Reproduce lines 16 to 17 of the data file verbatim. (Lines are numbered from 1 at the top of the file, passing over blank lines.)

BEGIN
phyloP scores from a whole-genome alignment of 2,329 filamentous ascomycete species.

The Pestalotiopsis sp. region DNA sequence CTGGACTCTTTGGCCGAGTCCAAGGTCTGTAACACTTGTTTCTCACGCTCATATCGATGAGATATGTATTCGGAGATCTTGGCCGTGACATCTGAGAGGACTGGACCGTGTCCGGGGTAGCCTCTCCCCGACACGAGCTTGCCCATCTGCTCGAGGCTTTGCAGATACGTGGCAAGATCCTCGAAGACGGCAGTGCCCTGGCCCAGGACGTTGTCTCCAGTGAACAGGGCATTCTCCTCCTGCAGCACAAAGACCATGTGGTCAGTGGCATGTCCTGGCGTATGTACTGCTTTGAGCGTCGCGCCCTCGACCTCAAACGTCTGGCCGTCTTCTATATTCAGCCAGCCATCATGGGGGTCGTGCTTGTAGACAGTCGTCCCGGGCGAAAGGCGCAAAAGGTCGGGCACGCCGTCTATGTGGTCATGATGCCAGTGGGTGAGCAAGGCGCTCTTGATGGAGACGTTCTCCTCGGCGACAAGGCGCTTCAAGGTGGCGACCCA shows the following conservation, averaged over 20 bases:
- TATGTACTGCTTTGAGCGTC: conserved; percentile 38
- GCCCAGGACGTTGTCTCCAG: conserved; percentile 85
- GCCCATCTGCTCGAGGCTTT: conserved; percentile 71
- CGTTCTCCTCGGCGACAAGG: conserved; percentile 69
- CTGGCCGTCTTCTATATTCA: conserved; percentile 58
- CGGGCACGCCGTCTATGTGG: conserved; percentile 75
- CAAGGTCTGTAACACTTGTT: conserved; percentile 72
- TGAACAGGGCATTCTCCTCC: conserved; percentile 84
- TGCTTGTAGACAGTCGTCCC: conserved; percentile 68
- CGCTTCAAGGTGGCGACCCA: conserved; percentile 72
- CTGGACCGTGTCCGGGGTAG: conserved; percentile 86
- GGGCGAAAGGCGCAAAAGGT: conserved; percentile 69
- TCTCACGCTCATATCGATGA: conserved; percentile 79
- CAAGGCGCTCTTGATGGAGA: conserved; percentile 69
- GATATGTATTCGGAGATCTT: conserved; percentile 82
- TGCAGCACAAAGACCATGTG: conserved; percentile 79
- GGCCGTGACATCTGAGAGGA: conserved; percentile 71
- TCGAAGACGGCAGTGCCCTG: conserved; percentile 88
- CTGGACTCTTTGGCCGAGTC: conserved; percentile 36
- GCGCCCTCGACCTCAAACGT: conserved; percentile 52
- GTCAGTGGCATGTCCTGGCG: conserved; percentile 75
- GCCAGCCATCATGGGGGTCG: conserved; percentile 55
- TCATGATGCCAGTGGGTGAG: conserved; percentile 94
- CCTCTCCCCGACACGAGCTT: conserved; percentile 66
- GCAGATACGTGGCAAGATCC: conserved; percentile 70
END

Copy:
- CAAGGCGCTCTTGATGGAGA: conserved; percentile 69
- GATATGTATTCGGAGATCTT: conserved; percentile 82